The #1 Most Impactful Well-Being Habit That We Practice The Least

self-acceptance habitDid you know that self-acceptance is one of the well-being habits that we practice the least, but that it’s the most impactful habit of all?

A UK survey of 5,000 participants found that out of 10 key “Happy Habits”, participants engaged in self-acceptance the least; see the table below (Action for Happiness, 2014).

self-acceptance research finding
*Scale where 1 = least often/never, 10 = most often/always

And lest we assume that people neglect to practice self-acceptance because they already enjoy a high level of self-acceptance, research has found this hypothesis to be unproven. A recent study of adults using the Unconditional Self-Acceptance Questionnaire indicated that the median self-acceptance for adults is low and that a high proportion of people—both men and women—report low or very low self-acceptance (Vasile, 2013).

Further, we know that mindfulness is related to tons of positive outcomes, and it seems that enhanced self-acceptance is the mechanism through which many of these positive outcomes occur. Self-acceptance is the strongest link between mindfulness and depressive symptoms, indicating that it is through improving self-acceptance that depression is kept at bay (Jimenez, Niles, & Park, 2010).

Self-acceptance is strongly correlated with both mindfulness and subjective well-being (SWB), and research suggests it is a “critical factor” for SWB (Xu, Oei, Liu, Wang, & Ding, 2014). It is also a mediating factor between mindfulness and healthy self-image, a relationship that is particularly important for those with eating disorders (Astani, 2016). Self-acceptance is also the mediator between mindfulness and perceived stress (Rodriguez, Xu, Wang, & Liu, 2015).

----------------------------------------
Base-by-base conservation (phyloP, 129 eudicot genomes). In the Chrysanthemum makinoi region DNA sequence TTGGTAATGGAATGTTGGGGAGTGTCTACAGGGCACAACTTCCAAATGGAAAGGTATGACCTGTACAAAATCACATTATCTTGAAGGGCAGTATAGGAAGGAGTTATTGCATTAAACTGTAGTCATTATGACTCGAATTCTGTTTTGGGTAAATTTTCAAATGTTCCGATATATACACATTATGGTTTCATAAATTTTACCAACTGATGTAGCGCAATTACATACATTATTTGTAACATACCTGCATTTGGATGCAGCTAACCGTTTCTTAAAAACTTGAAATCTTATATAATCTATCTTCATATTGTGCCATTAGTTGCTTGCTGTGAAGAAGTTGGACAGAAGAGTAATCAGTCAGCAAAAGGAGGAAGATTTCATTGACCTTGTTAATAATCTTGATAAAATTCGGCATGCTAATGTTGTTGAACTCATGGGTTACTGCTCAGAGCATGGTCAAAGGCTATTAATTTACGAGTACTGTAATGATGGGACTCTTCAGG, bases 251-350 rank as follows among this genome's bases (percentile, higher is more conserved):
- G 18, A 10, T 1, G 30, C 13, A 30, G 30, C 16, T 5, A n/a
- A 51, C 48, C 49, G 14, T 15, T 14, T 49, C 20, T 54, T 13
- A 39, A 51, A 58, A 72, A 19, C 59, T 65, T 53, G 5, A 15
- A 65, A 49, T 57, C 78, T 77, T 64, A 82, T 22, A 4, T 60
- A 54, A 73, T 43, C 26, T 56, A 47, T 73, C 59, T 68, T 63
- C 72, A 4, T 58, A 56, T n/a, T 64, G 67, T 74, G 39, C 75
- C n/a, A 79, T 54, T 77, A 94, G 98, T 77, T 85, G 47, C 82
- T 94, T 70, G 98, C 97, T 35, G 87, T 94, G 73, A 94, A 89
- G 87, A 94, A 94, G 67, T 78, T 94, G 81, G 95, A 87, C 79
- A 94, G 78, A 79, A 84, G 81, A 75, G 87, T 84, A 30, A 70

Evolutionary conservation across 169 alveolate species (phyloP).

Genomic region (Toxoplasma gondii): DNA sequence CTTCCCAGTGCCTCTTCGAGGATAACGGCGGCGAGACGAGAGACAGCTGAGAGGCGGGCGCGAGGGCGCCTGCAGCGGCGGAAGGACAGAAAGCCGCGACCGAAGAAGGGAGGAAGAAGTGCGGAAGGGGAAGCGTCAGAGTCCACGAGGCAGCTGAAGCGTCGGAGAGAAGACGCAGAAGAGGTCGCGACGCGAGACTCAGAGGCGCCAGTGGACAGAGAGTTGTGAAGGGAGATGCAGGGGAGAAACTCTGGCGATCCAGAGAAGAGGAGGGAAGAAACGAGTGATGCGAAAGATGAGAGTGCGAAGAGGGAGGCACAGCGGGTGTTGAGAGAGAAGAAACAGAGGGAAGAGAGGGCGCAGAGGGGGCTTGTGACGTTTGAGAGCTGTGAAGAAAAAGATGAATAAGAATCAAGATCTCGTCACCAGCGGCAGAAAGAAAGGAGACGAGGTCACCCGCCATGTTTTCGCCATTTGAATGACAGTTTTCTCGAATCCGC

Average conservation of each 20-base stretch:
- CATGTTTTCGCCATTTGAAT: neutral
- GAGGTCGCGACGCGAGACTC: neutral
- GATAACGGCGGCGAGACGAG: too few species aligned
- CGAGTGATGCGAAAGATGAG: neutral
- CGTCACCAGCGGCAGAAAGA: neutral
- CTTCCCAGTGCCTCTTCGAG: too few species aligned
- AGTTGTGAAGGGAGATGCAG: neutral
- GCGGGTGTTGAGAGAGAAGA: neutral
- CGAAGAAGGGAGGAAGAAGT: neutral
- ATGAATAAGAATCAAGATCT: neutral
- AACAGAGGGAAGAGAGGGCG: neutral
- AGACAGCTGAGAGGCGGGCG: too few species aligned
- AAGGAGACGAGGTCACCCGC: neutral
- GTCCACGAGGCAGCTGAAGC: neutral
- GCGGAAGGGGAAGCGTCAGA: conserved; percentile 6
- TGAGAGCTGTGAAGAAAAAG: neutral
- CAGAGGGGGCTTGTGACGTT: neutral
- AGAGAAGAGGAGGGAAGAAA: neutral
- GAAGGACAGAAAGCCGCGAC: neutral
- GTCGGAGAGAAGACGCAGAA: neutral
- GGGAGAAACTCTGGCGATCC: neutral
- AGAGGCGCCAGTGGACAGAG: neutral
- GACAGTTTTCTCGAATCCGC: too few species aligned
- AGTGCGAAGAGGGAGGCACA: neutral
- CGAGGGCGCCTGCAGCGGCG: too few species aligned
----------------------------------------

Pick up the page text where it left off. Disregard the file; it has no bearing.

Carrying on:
Not only does self-acceptance influence our feelings and emotions, it has an impact on the brain itself. Poor self-acceptance is intimately tied with poor self-esteem, and feeling bad about yourself is associated with structural changes in the brain; those with low self-acceptance/self-esteem have less grey matter in the anterior cingulate cortex, the right lateral prefrontal cortex, the right hippocampus, and the left hypothalamus (Agroskin, Klackl, & Jonas, 2014). These areas of the brain are involved in emotion and stress regulation, so a lack of grey matter in these areas can translate to more stress, more anxiety, less control over emotions, and a lower sense of well-being (Pillay, 2016).

Self-acceptance allows us to forgive ourselves (Dixon, Earl, Lutz-Zois, Goodnight, & Peatee, 2014), forgive others (Porada, Sammut, & Milburn, 2018), and have a high tolerance of frustration and discomfort (Jibeen, 2017).

We explore this further in The Science of Self-Acceptance Masterclass©.

Action for Happiness. (2014). Self-acceptance could be the key to a happier life. Action for Happiness News. Retrieved from webpage

Agroskin, D., Klackl, J., & Jonas, E. (2014). The self-liking brain: a VBM study on the structural substrate of self-esteem. PloS one9(1), e86430.